California Bill Proposes to Return Beachfront Land to Descendants of Black Owners

According to sources, the California state Senate unanimously passed a landmark bill on Thursday that will allow Los Angeles County to return oceanfront land to descendants of former Black owners Willa and Charles Bruce in the 1920s.

California bill proposes to return beachfront land to descendants of Black  owners - Opera News

The bill now goes to Gov. Gavin Newsom’s desk, and while his administration hasn’t said if he’ll sign it, the Los Angeles Daily News reports that it’s a popular bill. If passed, it would be the first law to return the land to previous Black landowners as a form of reparation for past discriminatory laws.

 

As per the Daily News, the endeavor began last summer amid the anti-racism protest movement and after a petition requesting reparations at the beach was circulated.

 

State Senator Steven Bradford told the New York Daily News that the bill “represents economic and historic justice” and “is a paradigm of what true reparations can look like.”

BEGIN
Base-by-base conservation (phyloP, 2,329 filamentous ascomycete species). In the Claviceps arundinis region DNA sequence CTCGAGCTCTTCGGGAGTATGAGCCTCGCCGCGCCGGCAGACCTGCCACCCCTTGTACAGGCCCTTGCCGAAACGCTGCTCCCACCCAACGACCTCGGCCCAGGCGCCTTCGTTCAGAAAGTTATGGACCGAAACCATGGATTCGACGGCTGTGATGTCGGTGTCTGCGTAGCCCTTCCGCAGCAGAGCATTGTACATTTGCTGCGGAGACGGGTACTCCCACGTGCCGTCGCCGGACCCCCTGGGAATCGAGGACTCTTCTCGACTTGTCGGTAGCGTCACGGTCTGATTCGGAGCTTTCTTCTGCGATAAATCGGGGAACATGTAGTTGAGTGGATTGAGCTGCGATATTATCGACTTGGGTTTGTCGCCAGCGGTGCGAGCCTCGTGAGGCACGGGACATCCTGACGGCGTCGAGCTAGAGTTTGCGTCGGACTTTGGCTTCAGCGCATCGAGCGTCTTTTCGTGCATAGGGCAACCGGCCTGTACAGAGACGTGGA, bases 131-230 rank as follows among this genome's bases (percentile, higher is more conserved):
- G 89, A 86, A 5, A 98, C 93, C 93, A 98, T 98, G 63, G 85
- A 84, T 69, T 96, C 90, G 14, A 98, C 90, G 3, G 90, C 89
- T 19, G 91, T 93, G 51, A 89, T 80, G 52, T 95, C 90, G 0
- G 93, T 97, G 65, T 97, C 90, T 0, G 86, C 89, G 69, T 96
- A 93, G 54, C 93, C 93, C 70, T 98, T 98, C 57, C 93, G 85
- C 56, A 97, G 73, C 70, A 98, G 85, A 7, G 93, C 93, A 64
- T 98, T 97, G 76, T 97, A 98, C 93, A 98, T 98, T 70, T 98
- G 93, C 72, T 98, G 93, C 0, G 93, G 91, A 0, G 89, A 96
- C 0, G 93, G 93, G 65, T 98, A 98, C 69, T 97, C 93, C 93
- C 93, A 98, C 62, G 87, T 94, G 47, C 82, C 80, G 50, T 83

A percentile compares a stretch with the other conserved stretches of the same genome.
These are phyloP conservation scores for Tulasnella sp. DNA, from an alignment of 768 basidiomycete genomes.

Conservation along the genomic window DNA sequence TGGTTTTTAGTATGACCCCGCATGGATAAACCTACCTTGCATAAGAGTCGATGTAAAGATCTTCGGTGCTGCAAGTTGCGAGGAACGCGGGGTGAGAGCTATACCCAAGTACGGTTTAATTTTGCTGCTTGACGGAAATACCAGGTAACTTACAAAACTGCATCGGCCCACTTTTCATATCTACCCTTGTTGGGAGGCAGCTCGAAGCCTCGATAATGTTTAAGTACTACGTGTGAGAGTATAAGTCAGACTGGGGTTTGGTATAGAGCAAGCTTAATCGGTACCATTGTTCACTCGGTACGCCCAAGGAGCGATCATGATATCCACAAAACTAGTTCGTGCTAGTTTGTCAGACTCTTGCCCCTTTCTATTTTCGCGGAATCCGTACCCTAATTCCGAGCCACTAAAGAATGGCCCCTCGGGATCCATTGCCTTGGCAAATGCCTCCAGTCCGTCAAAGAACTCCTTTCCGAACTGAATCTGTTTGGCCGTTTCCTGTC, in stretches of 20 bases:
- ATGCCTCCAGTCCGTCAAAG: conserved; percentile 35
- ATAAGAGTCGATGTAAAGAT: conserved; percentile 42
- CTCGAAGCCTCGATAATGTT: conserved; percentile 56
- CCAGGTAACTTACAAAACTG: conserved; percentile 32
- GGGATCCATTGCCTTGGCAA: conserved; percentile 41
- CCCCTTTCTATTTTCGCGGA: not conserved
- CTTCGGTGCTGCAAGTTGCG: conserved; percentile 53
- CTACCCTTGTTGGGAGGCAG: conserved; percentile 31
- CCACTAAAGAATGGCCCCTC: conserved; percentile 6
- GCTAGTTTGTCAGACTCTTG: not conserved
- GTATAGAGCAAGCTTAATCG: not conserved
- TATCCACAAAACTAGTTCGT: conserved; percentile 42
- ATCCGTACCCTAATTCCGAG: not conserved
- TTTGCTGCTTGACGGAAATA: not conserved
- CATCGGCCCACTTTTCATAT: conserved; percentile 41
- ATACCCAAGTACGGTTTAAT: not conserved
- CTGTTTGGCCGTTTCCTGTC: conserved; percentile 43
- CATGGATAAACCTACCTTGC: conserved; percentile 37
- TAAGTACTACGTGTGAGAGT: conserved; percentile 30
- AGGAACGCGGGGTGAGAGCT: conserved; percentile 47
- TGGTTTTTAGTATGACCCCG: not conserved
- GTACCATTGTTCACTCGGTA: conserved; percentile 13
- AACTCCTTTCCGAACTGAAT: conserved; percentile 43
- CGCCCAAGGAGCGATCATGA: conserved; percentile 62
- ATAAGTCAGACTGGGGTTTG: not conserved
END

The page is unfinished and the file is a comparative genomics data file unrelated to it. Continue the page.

The California State Senate unanimously passed a landmark bill on Thursday that will allow Los Angeles County to return oceanfront land to descendants of former Black owners Willa and Charles Bruce in the 1920s. In 1912, the Bruces purchased two acres of land in Manhattan Beach, Los Angeles County, and established a resort that catered to African-Americans.

 

The Bruces and other Black families were harassed by racist White neighbors, so the city condemned the Black-owned lots and used eminent domain to take them for a park, which is now Bruce’s Beach Park. According to The Los Angeles Times, the couple sued for racial discrimination and obtained $14,500 in compensation, but never gained their land back.

 

Manhattan Beach ceded the Bruces’ land to the state in 1948, and the state in 1995 gave it to Los Angeles County, which is not legally entitled to give it back to the Bruces. This would be changed by the bill.

 

A distant descendant of the Bruces, Duane Shepard, said Thursday that “I’m elated, walking on water right now. This is one of the greatest things in American history right now.”

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